JULIAN HUPPERT: Absolutely. It seems that the US was warned it seems and Number 10 and the Home Secretary were warned in advance that this was happening. This is not the way this legislation was intended to be used. There are obvious grounds, where if you suspect somebody is coming in with intent to have a terrorism act, there are reasons to question them. I can absolutely understand that. We do need counter-terrorism legislation . This is far far too broad. We’ve already fortunately .. because as Liberal Democrats we’ve insisted on looking at all the counter-terror powers that there were .. we’ve already taken some of them away, toned some of them down. There is already a Bill in front of Parliament which puts more controls on this type of stop. I think we’ll now have to look and see whether we’re controlling it enough.
CHRIS MANN: There’s been an abuse of power?
JULIAN HUPPERT: It seems to me from everything I’ve heard this is an abuse of extremely broad powers.
CHRIS MANN: OK. What can be done quickly to stop this happening again?
JULIAN HUPPERT: Well as I say there is already legislation in process. It’s almost at the end of its process through the House of Commons, which will control this. There is also the power of course of the Home Secretary, or senior police officers, to issue some guidance on how this should be used, what they mean by terrorist activity. And I hope that will happen promptly. We go back to Parliament shortly, and I think it will be a hot topic for debate.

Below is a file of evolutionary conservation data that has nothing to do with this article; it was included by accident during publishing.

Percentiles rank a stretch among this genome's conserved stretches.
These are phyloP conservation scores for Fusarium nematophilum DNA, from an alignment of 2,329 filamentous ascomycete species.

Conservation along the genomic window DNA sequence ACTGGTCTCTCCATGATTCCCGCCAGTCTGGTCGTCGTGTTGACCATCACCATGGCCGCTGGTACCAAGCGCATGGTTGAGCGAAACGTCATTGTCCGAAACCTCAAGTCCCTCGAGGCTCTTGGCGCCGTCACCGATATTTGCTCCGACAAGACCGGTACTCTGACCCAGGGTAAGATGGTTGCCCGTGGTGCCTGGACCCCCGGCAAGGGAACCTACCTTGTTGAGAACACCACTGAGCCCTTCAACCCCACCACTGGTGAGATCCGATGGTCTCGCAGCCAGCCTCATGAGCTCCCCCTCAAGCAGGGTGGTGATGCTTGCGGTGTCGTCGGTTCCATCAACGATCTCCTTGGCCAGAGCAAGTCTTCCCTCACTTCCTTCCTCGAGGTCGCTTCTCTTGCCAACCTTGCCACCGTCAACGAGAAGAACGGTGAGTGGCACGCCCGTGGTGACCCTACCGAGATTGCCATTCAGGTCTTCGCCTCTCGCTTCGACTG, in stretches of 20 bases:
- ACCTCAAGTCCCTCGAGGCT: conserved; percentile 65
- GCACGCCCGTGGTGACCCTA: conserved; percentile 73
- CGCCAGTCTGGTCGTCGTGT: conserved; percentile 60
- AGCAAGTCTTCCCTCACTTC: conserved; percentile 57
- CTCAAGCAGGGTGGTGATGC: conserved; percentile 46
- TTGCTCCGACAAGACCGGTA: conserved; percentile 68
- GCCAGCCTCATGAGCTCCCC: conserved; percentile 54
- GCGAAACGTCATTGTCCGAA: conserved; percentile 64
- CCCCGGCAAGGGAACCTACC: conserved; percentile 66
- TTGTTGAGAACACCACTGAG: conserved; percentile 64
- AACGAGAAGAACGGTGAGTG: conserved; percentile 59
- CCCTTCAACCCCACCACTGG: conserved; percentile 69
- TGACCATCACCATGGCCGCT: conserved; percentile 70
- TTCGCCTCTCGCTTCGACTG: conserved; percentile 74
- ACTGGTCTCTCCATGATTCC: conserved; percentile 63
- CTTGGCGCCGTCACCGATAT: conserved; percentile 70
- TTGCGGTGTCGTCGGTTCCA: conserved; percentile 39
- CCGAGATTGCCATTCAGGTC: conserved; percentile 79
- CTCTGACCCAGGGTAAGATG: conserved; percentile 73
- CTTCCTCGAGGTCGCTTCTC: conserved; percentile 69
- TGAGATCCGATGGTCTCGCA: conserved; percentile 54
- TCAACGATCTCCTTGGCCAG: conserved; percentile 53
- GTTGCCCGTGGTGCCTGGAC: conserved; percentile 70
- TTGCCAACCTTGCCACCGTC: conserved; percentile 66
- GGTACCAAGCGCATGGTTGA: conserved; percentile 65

CHRIS MANN: It is being claimed that the state is building a formidable surveillance apparatus, which is obviously partly to look at terrorism, but also is being used to prevent journalism. Do you believe that conspiracy theory?
JULIAN HUPPERT: It’s hard to know what to believe and what not to believe at the moment. As you were saying earlier, a lot of this does sound like a conspiracy theorist’s dream, except for the fact that we now know from the White House and from the Government here that some of it is true. And there’s no doubt there is a lot of data that’s held on us. Just last year there were about half a million requests for information on who we had texted, who we had rung. It’s a huge database of all of that information, a series of databases. And I think it’s really high time for a public discussion on what we think is reasonable, what we don’t think is reasonable. We all want to control terrorism. We all want to reduce crime. But we don’t all want to be spied on all of the time. Where’s the balance in that? I think we need to have that discussion. (LIVE)
CHRIS MANN: That’s Julian Huppert MP for Cambridge and a Member of the Home Affairs Select Committee. He is his party’s, the Libdem party’s Spokesman for Home Affairs. Now in the last half hour the Home Secretary Theresa May has been talking about the subject, and she said the police did the right thing. (TAPE)
THERESA MAY: I think the first duty of government is to protect the public, to protect our national security. And I think it’s right that the police have a power to ensure that if they believe somebody is in possession, has got in their possession, information that can help terrorists, that could lead to a loss of life, the police are able to act. That’s what our laws enable them to do. But we do have in place an independent reviewer of our terrorism legislation, who is able to look into individual cases, and to assess whether the law has been applied properly.